The day DiDonato visited Panatera's home, she heard him having a phone conversation with his work partner about work-related issues. (Id. ¶ 18.) Panatera was “on call” for his job as a Chicago EMT at the time of the call. (Id. ¶ 19.)

         DiDonato filed suit against Panatera in the Circuit Court of Cook County, Illinois on December 7, 2018. (See Dkt. 17.) She filed an amended complaint on March 18, 2019, adding the City of Chicago as a defendant. (Dkt. 1-1.) She brings claims against Panatera for negligence (Count I), assault (Count II), and battery (Count III), and claims against both Panatera and the City of Chicago for deliberate indifference under 42 U.S.C. § 1983 (Count IV) and willful and wanton misconduct (Count V). The City of Chicago timely removed the case to this court on the basis of federal question jurisdiction. See 28 U.S.C. § 1441(a); 1446. Panatera and the City of Chicago now separately move to dismiss the Section 1983 and willful and wanton misconduct claims under Rule 12(b)(6).

         LEGAL STANDARD

         To overcome a Rule 12(b)(6) motion, “a complaint must ‘state a claim to relief that is plausible on its face.'” Adams v. City of Indianapolis, 742 F.3d 720, 728 (7th Cir. 2014) (quoting Bell Atl. Corp. v. Twombly, 550 U.S. 544, 570 (2007)). “A claim has facial plausibility when the plaintiff pleads factual content that allows the court to draw the reasonable inference that the defendant is liable for the misconduct alleged.” W. Bend Mut. Ins. Co. v. Schumacher, 844 F.3d 670, 675 (7th Cir. 2016) (quoting Ashcroft v. Iqbal, 556 U.S. 662, 678 (2009)). The Court accepts the complaint's factual allegations as true and draw all permissible inferences in Plaintiffs' favor. Id. However, “[w]hile a plaintiff need not plead ‘detailed factual allegations' to survive a motion to dismiss, she still must provide more than mere ‘labels and conclusions or a formulaic recitation of the elements of a cause of action' for her complaint to be considered adequate under [Rule] 8.” Bell v. City of Chicago, 835 F.3d 736, 738 (7th Cir. 2016) (quoting Iqbal, 556 U.S. at 678).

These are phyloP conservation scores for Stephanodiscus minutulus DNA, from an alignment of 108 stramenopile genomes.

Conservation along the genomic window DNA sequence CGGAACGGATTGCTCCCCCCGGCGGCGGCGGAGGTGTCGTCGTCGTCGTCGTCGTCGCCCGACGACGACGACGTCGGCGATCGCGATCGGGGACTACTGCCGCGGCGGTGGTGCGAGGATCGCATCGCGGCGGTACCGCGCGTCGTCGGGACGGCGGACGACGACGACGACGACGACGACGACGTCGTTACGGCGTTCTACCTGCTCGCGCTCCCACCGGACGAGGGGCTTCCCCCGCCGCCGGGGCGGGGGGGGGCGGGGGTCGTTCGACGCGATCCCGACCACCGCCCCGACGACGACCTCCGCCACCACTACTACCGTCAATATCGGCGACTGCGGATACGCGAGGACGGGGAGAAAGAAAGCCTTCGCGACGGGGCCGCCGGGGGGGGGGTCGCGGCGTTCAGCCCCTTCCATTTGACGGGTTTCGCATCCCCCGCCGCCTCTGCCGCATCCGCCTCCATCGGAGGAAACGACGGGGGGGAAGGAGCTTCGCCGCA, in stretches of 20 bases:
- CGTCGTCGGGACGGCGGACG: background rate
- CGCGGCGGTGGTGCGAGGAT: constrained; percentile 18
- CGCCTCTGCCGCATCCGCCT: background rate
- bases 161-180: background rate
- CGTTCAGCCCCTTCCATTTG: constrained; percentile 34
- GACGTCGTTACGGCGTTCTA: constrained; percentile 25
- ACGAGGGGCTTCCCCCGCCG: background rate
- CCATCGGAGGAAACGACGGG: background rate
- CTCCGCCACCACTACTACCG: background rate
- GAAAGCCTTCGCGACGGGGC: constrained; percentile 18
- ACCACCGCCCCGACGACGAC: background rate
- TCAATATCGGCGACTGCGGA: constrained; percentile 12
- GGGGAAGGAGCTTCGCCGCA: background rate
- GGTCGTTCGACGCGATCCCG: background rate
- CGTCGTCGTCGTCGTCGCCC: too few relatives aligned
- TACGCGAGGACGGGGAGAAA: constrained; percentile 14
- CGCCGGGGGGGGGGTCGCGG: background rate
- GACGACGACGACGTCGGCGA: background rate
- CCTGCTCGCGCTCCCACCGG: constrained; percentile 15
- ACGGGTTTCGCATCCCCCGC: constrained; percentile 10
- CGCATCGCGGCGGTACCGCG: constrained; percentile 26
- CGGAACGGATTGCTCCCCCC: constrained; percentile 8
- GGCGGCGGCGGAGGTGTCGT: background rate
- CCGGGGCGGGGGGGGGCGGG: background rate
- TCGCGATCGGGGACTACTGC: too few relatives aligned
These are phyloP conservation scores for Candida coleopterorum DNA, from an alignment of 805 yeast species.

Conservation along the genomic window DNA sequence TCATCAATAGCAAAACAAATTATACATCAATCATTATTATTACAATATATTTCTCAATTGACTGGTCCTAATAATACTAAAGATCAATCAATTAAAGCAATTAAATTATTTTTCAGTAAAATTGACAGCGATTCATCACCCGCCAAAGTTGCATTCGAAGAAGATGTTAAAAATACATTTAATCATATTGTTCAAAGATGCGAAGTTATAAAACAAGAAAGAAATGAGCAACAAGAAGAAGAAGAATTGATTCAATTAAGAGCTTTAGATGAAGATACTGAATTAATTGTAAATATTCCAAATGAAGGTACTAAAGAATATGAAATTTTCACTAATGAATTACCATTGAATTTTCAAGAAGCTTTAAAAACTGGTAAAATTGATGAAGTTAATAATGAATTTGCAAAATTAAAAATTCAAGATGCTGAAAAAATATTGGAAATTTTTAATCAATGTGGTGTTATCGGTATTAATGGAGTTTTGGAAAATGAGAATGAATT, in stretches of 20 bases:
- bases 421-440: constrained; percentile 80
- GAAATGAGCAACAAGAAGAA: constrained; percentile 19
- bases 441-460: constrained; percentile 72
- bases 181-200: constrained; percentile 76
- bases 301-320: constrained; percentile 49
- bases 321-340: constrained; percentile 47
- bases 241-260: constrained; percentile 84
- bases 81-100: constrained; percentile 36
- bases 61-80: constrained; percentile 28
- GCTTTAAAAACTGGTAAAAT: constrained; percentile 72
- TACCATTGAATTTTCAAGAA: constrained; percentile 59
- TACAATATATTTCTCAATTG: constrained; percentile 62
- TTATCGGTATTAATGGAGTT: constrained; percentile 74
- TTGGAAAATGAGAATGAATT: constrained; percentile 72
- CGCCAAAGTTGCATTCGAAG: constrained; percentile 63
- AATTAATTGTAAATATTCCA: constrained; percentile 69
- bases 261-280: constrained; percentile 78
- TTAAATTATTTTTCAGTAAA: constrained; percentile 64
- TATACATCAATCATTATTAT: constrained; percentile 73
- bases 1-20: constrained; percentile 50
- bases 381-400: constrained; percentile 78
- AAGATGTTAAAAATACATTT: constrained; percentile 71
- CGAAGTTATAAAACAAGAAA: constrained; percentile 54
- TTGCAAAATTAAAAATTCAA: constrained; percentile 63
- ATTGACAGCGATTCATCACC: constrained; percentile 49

DISCUSSION

         In her Section 1983 claim, DiDonato alleges that Panatera intentionally failed to provide her with necessary medical care in violation of her constitutional rights. (Dkt. 1-1 ¶ 47.) Both defendants argue that DiDonato's claim fails because there is generally no constitutional right to medical care and DiDonato has failed to plead facts showing that she qualifies for either of the two exceptions to that general rule. Panatera separately argues that DiDonato's claim fails because he was not acting under color of state law during the alleged events. The City separately argues that even if DiDonato states a Section 1983 claim ...


Buy This Entire Record For $7.95

Download the entire decision to receive the complete text, official citation,
docket number, dissents and concurrences, and footnotes for this case.

Learn more about what you receive with purchase of this case.